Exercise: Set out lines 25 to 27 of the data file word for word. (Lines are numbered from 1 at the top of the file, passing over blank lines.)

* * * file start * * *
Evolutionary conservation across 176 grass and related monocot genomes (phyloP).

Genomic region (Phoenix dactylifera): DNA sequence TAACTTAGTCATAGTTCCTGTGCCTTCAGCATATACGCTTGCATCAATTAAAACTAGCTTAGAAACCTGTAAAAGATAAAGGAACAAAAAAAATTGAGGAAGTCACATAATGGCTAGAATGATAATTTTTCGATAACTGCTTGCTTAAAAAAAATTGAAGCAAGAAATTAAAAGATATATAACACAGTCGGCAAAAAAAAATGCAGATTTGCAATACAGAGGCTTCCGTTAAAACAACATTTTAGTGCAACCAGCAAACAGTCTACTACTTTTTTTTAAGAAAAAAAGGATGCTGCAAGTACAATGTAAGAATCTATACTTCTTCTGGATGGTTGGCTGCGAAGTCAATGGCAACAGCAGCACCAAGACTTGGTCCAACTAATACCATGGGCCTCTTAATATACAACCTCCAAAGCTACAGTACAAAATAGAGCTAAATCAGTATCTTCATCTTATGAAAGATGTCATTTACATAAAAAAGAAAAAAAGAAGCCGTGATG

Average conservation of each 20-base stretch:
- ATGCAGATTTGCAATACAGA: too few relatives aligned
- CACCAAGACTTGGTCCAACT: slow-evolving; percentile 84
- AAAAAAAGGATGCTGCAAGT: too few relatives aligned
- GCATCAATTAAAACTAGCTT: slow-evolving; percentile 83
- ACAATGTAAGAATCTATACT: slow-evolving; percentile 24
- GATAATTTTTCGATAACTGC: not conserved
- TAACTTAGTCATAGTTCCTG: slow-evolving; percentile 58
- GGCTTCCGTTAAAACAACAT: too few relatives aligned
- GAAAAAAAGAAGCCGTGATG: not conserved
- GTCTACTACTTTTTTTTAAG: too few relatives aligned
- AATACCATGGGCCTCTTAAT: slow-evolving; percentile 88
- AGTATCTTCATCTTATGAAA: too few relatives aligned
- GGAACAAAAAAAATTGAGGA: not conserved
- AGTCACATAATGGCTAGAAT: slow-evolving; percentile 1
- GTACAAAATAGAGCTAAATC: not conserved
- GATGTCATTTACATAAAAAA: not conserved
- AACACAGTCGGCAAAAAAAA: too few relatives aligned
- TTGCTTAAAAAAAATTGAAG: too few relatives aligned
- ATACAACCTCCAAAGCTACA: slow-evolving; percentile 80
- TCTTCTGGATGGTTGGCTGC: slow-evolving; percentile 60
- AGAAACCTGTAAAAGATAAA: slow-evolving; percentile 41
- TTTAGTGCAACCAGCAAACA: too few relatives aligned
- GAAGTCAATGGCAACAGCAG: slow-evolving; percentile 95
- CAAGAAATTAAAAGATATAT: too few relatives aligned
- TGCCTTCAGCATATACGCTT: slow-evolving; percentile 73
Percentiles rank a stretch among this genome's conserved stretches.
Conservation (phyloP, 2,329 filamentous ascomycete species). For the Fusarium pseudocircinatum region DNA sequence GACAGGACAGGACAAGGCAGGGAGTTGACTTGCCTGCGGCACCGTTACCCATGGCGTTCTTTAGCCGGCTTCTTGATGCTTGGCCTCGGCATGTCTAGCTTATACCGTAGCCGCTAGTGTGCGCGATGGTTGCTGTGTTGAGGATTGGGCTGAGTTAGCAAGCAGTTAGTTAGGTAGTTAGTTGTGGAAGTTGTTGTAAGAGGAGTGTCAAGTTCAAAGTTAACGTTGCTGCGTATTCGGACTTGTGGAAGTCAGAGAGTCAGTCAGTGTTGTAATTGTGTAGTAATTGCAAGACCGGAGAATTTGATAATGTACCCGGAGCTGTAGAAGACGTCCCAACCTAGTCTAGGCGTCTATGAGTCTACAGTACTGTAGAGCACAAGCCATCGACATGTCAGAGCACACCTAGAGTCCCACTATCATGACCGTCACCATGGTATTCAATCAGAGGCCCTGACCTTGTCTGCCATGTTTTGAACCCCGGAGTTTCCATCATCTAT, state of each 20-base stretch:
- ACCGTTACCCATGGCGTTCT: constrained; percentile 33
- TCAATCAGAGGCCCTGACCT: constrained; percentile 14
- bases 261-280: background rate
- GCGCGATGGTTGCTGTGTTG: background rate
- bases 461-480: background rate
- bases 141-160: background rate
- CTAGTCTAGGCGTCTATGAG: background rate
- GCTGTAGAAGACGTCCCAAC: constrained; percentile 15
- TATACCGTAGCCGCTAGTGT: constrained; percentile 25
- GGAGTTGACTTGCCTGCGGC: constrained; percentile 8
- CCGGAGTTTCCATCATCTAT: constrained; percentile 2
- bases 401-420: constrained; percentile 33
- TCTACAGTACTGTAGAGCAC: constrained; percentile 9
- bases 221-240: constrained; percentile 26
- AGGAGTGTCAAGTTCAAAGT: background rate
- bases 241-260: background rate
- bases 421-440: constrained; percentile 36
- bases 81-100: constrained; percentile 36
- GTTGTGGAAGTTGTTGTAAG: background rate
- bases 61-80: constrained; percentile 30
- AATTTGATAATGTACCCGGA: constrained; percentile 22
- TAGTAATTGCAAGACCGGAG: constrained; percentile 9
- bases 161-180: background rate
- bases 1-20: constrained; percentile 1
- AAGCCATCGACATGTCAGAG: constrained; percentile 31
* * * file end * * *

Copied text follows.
- TTTAGTGCAACCAGCAAACA: too few relatives aligned
- GAAGTCAATGGCAACAGCAG: slow-evolving; percentile 95
- CAAGAAATTAAAAGATATAT: too few relatives aligned